40 40 0.15 48
ads. vol. [cm3*g-1]

20 20

0 0 0.10 38
40 40
close-packing pure WCS-NPs
C: sol-gel fibers
30 30 of spheres
20 20 0.05 sol-gel fibers 23
10 10

0 0

8 8
0.00 pure MWS-NPs 0
D: pure MWS-NPs
6 6
0 5 10 15 20 25 30
4 4
2 2 pore width [nm]
0 0
0.0 0.2 0.4 0.6 0.8 1.0
p/p0

Figure 3-22: N2-Physisorption isotherms (A−D) and CPV plots from DFT (E) of zirconia sol-gel fibers, pure zirconia
nanoparticles, and zirconia fibers obtained from nanoparticles. Magnifications of the isotherms can be found in the
appendices (see figure 6-26, figure 6-29, figure 6-37 and figure 6-38). Color coding: red: sol-gel fibers spun with
5.2 wt.-% PVP (see table 3-6, sample 1); blue: pure, dried and calcined WCS-NPs (see table 3-6, sample 12); black:
pure, dried and calcined MWS-NPs (see table 3-6, sample 13); purple: electrospun fibers prepared from MWS-NPs
in H2O/MeOH solution with PEO as spinning polymer (see table 3-6, sample 4); dashed black line: porosity of a
close-packing of spheres illustrated for comparison.

The relative discrepancies of the surface areas among the different zirconia samples are much
larger than for the corresponding silica samples (compare figure 3-9). Otherwise, when the
absolute discrepancies are considered, they are quite similar: All zirconia samples in figure 3-22
as well as all silica samples in figure 3-9 differ from each other within a range of about 50 m2∙g−1.
The specific surface areas of zirconia materials are on a much lower level than that of the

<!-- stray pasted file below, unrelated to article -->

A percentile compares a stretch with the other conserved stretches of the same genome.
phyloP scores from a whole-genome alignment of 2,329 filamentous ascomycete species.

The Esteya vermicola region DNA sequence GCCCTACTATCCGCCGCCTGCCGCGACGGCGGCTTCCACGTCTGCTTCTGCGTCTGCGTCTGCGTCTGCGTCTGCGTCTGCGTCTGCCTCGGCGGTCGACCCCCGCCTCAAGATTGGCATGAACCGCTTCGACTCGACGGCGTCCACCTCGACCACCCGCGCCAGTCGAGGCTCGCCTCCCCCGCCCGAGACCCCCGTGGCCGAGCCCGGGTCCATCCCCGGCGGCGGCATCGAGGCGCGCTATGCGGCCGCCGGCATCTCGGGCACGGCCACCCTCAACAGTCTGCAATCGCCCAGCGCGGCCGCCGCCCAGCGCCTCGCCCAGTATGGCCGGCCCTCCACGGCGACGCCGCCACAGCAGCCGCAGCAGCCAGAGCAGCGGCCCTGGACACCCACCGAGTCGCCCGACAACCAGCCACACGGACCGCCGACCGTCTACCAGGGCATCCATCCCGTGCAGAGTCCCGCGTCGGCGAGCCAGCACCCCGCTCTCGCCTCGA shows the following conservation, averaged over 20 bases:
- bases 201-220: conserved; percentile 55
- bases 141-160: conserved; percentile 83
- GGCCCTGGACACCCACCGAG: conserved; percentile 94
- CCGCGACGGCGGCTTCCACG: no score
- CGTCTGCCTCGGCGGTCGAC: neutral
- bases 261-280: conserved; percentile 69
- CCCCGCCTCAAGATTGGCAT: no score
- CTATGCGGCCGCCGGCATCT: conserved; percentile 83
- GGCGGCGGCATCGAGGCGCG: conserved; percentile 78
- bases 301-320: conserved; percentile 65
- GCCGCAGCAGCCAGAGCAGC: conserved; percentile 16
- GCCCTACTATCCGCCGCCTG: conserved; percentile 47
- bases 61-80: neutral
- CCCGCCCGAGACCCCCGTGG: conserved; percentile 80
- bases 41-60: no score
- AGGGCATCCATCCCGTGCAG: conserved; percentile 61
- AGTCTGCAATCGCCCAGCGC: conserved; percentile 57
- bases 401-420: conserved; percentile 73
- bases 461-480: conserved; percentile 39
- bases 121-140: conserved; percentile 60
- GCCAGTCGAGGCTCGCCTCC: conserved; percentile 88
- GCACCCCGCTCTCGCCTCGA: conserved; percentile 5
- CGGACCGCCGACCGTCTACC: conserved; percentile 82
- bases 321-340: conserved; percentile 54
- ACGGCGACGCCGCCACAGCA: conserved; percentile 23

corresponding silica samples, due to the higher density of zirconia affecting the specific surface
areas which are usually referred to the mass of the samples. If, instead, the specific surface areas
are referred to the molar amount of substance, the variance of the surface areas of the zirconia
samples is similar to the variance of the corresponding silica samples. Such comparison of
surface areas between different materials will be reconsidered chapter 3.6. Similarly as for silica
fibers, a theoretical specific surface area can be calculated by equation (3-1) to 123 m2∙g−1 by
using a particle radius of 4 nm, which is reasonable from the results of the Rietveld refinement
of the calcined zirconia materials (see table 3-5). The measured specific surface areas are all
significantly lower (roughly around 50% compared to the theoretical value; see table 3-6)
proving that sintering plays a crucial role during the calcination of the zirconia materials resulting
in a much stronger decrease of the accessible surface area as in the case of the silica materials.
Simultaneously, intra-particle porosity seems to be absent or at least abolished by sintering,
because even the unreached theoretically calculated surface areas assumed dense, non-porous
particles.

111
112 Synthesis of metal oxide nanofibers
Zirconia fibers

Among the zirconia samples the porosity trends are similar to those already found for silica: The
electrospun NP-fibers exhibit a significantly increased porosity versus the sol-gel fibers because
they possess substantial amounts of mesopores (see figure 3-22 E). In contrast, mesopores are
only present to a very small extend in the sol-gel fibers and are practically absent if diameters
larger than approximately 15 nm are considered. The origin of larger mesopores only present in
NP-fibers probably can be ascribed to the same EICA-driven structure formation process
discussed for nanoparticle-based silica fibers (see chapter 3.2.4.2). This assumption is backed by
the physisorption result on the pure, dried and calcined zirconia nanoparticles: Neither the pure
WCS-NPs nor the MWS-NPs exhibit a similarly high porosity as the NP-fibers proving that the
porosity of the fibers does not originate from intrinsic particle properties. Rather the
spatiotemporal evolution of structure formation during the experiments generates the
mesoporosity in the electrospun fibers. Whether the origin of mesoporosity in the electrospun
zirconia fibers is the same as in the case of the silica fibers will be discussed later (see figure
3-23) after the porosity of the pure particles is examined.

While the MWS-NPs exhibit a very low porosity with a TPV of 0.01 cm3∙g−1 the WCS-NPs feature a